But none of the real core issues will be solved before 2020, which is, in my opinion, a business model that exploits human behavioral data in order to sell this idea to advertisers that they can so custom-target individuals, and show us each a different version of truth based on what they have figured out about us. I mean, I know I’m going on a whole thread here, but based on a business model whose entire metric is about user engagement and keeping your eyes on their screen so that they can Hoover up all this data so that they can sell this to advertisers. That is what is rewarding the most salacious content. That is what is rewarding the biggest clickbait stories. That is why—and I assume this is even happening in political advertising—the most salacious content is what’s going to grab the most people’s attention, and their algorithms are all about figuring out how to keep you engaged. So that to me is actually the bigger issue that all of the whack-a-mole responses do not address.

You had this tweet.

Yes.

You know what I’m going to say.

I do.

“Facebook hired me to head Elections Integrity ops for political ads,” you wrote. “I asked if we could scan ads for misinfo.” I assume you mean misinformation. “Engineers had great ideas. Higher ups were silent.” You go on to talk about the sort of free speech answer. I’m curious, when you say you wanted to scan ads for misinformation, so you’re saying that it’s doable?

Just to clarify that a bit, and then my tweet underneath that did say something along the lines, I don’t remember the exact words, but, even if you don’t scan it, or don’t enforce, or check for misinformation, or something like that—I wish I had the tweet, you might have the tweet in front of you—but there are other things. Again, I don’t know that I actually want Facebook to be the arbiter of truth. Just to be really, really clear.

I did pose that question in what’s called an internal tribe at Facebook. I did pose the question because I wanted to understand, why is this policy of ours, why are we not—if we do have fact-checkers, and I say “we” because I’m thinking about the time when I worked there. If we do use fact-checkers now for some of the organic content in the news feed, the problem is most people that use Facebook don’t necessarily know how to differentiate between an ad and organic content, especially outside the U.S., but unfortunately they are different. So we have to talk about them differently, if we’re able to use fact-checkers to start to actually address this misinformation problem on organic content, I asked the question, why can’t we do the same thing in ads? I didn’t actually say we should or we shouldn’t. I asked, why can’t we? What is the history? And a lot of the different project managers and engineers started putting out all these different ideas, which means there was a hunger to have this conversation at least, and again, it’s not about Facebook telling politicians what they can and can’t say.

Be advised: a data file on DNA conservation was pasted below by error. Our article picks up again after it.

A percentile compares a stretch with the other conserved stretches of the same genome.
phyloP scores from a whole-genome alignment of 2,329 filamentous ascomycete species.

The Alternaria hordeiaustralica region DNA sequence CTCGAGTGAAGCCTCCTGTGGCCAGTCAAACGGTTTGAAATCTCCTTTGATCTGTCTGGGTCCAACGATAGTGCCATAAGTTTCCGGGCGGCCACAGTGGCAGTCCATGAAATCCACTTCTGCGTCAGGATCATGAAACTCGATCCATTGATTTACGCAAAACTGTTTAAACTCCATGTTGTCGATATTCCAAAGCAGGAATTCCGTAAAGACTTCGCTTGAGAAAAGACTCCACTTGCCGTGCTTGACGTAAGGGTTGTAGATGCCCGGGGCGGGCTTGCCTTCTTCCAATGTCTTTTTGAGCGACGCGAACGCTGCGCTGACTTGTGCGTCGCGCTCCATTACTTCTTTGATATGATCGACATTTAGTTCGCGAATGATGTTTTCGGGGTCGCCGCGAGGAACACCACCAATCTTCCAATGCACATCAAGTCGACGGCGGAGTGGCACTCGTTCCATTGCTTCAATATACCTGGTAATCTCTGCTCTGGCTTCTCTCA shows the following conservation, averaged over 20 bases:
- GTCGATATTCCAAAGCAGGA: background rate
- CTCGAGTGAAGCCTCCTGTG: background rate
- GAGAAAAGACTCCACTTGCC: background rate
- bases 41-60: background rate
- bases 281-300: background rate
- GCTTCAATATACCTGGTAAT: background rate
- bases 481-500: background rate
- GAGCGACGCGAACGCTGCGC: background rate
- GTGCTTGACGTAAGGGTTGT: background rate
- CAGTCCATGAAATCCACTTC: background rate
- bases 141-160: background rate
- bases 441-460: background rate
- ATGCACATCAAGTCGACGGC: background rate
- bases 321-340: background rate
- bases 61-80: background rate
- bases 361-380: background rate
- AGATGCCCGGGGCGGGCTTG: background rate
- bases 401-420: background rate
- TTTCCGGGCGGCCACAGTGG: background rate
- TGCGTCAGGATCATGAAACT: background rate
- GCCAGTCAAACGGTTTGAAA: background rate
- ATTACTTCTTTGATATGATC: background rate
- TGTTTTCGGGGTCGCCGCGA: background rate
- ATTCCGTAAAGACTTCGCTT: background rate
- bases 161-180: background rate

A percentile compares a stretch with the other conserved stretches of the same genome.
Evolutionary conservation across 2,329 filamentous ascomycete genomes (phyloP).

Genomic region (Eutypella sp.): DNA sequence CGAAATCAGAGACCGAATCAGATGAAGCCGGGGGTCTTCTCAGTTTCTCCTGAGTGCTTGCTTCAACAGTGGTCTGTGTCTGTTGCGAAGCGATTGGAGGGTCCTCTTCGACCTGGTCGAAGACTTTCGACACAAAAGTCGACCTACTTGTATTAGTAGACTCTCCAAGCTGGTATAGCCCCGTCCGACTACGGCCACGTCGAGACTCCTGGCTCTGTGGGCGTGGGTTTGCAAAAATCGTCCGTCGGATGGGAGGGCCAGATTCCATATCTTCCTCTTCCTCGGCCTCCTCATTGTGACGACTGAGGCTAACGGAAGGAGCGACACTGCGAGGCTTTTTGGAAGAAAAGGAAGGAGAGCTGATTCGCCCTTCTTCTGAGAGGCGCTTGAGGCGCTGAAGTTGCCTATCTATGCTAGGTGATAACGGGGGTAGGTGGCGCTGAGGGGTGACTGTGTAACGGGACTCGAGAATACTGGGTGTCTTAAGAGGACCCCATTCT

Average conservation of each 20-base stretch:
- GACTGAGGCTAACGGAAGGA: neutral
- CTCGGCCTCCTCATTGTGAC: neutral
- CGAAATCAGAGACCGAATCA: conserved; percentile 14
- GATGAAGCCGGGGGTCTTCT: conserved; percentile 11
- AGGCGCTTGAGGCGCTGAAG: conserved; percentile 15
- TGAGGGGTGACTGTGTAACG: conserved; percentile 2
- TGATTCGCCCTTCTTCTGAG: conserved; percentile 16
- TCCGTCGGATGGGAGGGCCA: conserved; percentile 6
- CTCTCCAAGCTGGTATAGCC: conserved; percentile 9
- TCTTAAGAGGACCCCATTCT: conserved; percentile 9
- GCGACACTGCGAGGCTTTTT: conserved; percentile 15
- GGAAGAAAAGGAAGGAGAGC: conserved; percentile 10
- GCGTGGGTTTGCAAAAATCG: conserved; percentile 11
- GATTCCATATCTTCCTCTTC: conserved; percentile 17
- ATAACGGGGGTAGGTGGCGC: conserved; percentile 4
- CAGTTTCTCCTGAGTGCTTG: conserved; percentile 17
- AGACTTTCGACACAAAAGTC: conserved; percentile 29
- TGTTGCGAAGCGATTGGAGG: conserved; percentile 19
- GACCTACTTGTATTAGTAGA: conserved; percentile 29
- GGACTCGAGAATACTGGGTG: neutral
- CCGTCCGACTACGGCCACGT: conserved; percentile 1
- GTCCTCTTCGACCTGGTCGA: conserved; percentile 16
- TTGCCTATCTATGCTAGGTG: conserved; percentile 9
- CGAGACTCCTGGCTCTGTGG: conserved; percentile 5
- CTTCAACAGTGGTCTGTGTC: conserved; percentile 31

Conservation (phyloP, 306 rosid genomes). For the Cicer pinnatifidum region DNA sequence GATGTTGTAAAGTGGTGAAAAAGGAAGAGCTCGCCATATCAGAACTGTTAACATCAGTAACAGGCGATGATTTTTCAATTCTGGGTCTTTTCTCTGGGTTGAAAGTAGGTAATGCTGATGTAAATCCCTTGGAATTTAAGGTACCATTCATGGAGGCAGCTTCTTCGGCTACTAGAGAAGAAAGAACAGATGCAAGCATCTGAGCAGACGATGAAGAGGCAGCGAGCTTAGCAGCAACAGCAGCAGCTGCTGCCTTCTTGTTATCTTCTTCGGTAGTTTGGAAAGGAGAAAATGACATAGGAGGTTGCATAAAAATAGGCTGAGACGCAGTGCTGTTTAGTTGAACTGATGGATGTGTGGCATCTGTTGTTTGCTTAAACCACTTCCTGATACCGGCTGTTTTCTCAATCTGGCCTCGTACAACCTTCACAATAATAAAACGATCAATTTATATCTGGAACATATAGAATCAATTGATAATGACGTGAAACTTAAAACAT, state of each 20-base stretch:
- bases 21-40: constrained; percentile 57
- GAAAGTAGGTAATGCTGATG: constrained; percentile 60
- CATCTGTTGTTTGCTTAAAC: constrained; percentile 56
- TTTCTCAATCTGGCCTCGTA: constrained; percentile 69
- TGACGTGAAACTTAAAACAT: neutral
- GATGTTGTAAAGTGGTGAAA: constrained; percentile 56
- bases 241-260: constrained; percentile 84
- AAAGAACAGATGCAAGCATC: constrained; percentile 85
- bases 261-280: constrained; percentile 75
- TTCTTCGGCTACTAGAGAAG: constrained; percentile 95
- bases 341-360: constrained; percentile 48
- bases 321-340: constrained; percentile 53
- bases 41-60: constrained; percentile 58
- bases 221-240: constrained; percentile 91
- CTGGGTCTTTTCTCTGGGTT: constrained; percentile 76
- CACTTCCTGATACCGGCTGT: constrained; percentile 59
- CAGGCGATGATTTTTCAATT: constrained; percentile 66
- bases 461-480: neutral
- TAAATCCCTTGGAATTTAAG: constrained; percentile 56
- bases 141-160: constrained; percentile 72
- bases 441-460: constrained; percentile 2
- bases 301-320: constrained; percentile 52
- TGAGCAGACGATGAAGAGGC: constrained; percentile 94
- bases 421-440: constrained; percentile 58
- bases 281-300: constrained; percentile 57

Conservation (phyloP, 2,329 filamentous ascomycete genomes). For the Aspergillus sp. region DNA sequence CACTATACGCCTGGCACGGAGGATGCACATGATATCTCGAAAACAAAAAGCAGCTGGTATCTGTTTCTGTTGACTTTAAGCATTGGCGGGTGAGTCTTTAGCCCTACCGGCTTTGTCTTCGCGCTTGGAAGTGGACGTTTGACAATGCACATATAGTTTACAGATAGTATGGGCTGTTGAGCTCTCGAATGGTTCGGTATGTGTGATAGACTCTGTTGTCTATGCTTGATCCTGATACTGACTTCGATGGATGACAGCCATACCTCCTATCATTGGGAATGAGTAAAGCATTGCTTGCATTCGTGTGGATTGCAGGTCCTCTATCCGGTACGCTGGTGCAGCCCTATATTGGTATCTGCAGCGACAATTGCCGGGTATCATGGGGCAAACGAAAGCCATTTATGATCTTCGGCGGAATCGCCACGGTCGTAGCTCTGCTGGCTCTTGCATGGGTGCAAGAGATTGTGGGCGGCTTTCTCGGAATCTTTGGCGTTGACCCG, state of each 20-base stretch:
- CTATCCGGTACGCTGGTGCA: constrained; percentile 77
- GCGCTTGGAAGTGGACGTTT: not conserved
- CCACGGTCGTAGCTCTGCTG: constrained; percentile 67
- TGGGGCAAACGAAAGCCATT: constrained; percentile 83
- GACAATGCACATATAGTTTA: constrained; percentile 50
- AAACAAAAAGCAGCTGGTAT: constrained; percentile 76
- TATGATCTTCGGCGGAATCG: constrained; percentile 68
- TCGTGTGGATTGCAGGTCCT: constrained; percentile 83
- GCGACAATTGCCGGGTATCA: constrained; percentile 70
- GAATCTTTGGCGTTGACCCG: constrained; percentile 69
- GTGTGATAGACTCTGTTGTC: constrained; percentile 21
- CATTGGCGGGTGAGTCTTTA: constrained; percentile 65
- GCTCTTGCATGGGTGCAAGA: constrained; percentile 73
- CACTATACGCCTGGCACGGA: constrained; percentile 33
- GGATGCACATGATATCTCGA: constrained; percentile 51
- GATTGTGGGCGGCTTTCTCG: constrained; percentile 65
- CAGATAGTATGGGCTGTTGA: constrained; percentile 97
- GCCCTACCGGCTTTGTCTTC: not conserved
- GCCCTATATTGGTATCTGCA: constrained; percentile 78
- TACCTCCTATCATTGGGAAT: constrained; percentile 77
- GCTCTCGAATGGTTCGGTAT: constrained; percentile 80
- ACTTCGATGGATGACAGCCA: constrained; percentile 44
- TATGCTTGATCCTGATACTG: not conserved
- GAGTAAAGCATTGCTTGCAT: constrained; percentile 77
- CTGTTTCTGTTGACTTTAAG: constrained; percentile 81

In this particular case, it was so egregious because it was such a debunked video that I have to be honest, I’m not 100 percent sure where I fall on whether or not that ad should have necessarily run, but I do know where I fall on the entire idea of: That ad I assume was also custom-targeted towards certain audiences. Their algorithms I’m sure boosted it to certain people. Those are the issues that I think are more dangerous, but I do know that there was zero appetite beyond the engineers and PMs to actually even consider whether we should be looking at ads for misinformation.

But again, I want to be really clear. I think it’s a really important issue for us to talk about as a society, but I also think it’s a distraction from some of the real issues that I think make this business model dangerous. Which is why, I mean, I don’t often actually talk about the individual, I talk about the company, but which is why when Mark Zuckerberg gave a speech about the freedom of speech, I just think that it is pandering to us to stand on a stage and give an entirely passionate speech about how everything you do is about defending the freedom of speech, but not talking about the fact that you actually have a business model that in no way is about the freedom of speech.

Your platform curates content. Your algorithms decide what I do and don’t see. I don’t see everything my friends post. I don’t decide what kind of ads I want to see. No one has ever asked me at Facebook what kind of ads do I want to see. They’re deciding what content to amplify, what content to highlight, and so I’m not quite sure I understand how that can be viewed as freedom of speech. If you were 100 percent an open platform that anybody could post on, that you did not use our human behavioral data to then custom-target us, both with ads and with how your news feed algorithm works, then I could buy into the argument that you care about freedom of speech.